Wednesday, December 12, 2012

Are We Dead?

A performative contradiction arises when the propositional content of a statement contradicts the presuppositions of asserting it. An example of a performative contradiction is the statement "I am dead" because the very act of proposing it presupposes the actor is alive. Performative contradictions cannot be rationally advanced in argument. (Wikipedia)

There are performative contradictions not only in statements, but also in policies. The mother of them all is found in current nuclear weapons policy on the planet. Nuclear weapons cannot be rationally advanced in argument as an instrument of policy.

Why? Simple: computer models suggests that the detonation of a very small number of the weapons in today’s arsenals—doesn’t matter whose—would raise enough soot and ash into the atmosphere to shut down world agriculture for a decade—in effect, a death sentence for us all.

No less a pitiless realist than Henry Kissinger has stated that he tried to make foreign policy with these weapons and found it impossible. Henry Kissinger now works for abolition. 

Even a “limited” nuclear war risks planetary annihilation. A one-sided nuclear attack risks a similar fate. If India and Pakistan get into a nuclear war, we are all dead. If Israel uses a few too many of its weapons, we are dead.

Deterrence is already obsolete, in the sense that it will do nothing to stop a determined extremist from smuggling a nuclear weapon to ground zero of a target. But deterrence is infinitely more obsolete on the basis that not only is military victory impossible using these weapons, they lead only to omnicide.

So: please explain, someone, why the United States is spending hundreds of millions to renew its nuclear weapons program? Why are we not leading the charge to abolish, reciprocally and gradually with other nations by negotiation if possible, unilaterally if necessary? Unilaterally to set an example—to build trust—because we realize it is in everyone’s best interest— because there is no other logical, sane alternative.

The same goes for nations like Iran. If you are a country looking to equalize your power against other nations you perceive as mighty adversaries, why are you trying to do it with nuclear weapons?  It leads nowhere.

Are we so dead in spirit that we are numbly, helplessly going to wait for the mass physical death that will come when somebody, somewhere—and eventually they will—makes a fatal mistake?  Or can we, by non-violent means (anything else is a performative contradiction), by educating, by running candidates, by petitioning, by demonstrating, can we citizens affirm life?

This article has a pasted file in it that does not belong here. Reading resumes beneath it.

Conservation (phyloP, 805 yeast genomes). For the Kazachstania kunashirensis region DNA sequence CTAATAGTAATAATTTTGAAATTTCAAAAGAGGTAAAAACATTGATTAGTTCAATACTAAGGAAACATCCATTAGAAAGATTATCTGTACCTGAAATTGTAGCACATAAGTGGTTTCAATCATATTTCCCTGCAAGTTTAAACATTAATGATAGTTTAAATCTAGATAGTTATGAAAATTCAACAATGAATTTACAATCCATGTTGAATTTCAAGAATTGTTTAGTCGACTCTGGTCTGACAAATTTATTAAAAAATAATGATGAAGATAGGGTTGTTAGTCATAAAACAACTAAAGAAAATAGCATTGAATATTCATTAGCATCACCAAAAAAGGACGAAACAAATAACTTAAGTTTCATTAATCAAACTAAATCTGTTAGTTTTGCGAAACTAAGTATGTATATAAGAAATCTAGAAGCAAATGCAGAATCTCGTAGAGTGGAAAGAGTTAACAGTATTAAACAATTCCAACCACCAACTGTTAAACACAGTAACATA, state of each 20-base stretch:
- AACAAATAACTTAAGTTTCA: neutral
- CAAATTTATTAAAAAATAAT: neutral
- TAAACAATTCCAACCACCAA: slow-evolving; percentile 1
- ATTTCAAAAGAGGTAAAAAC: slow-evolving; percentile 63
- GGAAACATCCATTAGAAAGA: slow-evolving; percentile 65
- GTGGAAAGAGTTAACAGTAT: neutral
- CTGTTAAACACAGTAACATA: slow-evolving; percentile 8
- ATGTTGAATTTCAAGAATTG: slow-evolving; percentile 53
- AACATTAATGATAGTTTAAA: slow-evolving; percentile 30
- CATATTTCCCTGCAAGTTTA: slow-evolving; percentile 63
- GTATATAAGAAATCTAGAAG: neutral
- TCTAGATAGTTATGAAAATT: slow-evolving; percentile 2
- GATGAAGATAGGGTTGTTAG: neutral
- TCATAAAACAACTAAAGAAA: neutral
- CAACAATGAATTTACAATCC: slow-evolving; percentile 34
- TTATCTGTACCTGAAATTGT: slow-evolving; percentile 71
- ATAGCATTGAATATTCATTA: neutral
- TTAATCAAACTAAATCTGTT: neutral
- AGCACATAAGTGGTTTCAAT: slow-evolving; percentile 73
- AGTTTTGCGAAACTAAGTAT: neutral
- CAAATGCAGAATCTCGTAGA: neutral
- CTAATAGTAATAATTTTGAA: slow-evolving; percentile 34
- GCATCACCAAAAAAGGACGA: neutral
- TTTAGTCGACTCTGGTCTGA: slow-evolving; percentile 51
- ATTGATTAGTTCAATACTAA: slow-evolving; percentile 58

I want to hear clearly the justifications of the leaders, the arguments, the case for the relationship between nuclear weapons and increased security. No citizen, to my knowledge, asked either candidate why the U.S. and Russia still have ballistic missiles targeted at each other on high alert—25 years after the end of the cold war.

That did not seem like a neutral omission; it seems more like an active symptom of psychic dysfunction.  We look down upon North Korea with pity, a nation and people in the grip of mass psychosis. Time to take the beam out of our own eye before we judge the mote in another’s.

Can we awaken from our trance? Can we admit to ourselves the radical shift that has taken place in our environment on the basis not only of nuclear weapons, but also of global climate events, where the environmental policies in one country determine the air quality in another? What does that reality do to the concept of having an “enemy”? I depend for my survival upon my “enemy.”

Conflict will continue even if there were no nuclear weapons on earth. But think of how much international paranoia is connected to actual or potential nuclear weapons. It rationalized the U.S.’s misconceived invasion of Iraq. It intensifies the enmity between Iran and Israel. It keeps hundreds of secret agencies in Washington eavesdropping on us all for ominous signs.

If the planet can emerge from this period of change and turmoil, we will look back and begin to acknowledge just how much our unconscious dread had sucked away not only our collective economic resources, but also some essential piece of our psychic vitality. No wonder there is so much fascination with zombies and vampires, the walking dead. Does their half-deadness mirror something deep within us all?

But something new and vital is germinating from our long winter of death-induced fear. As Paul Hawken has said, millions of non-governmental organizations around the world are working for common values—non-violent political structures, environmental sanity, gender equality, and universal human rights. Someday soon this collective affirmation that we are one human family will further dissolve the need for nuclear weapons—may they rust in peace.

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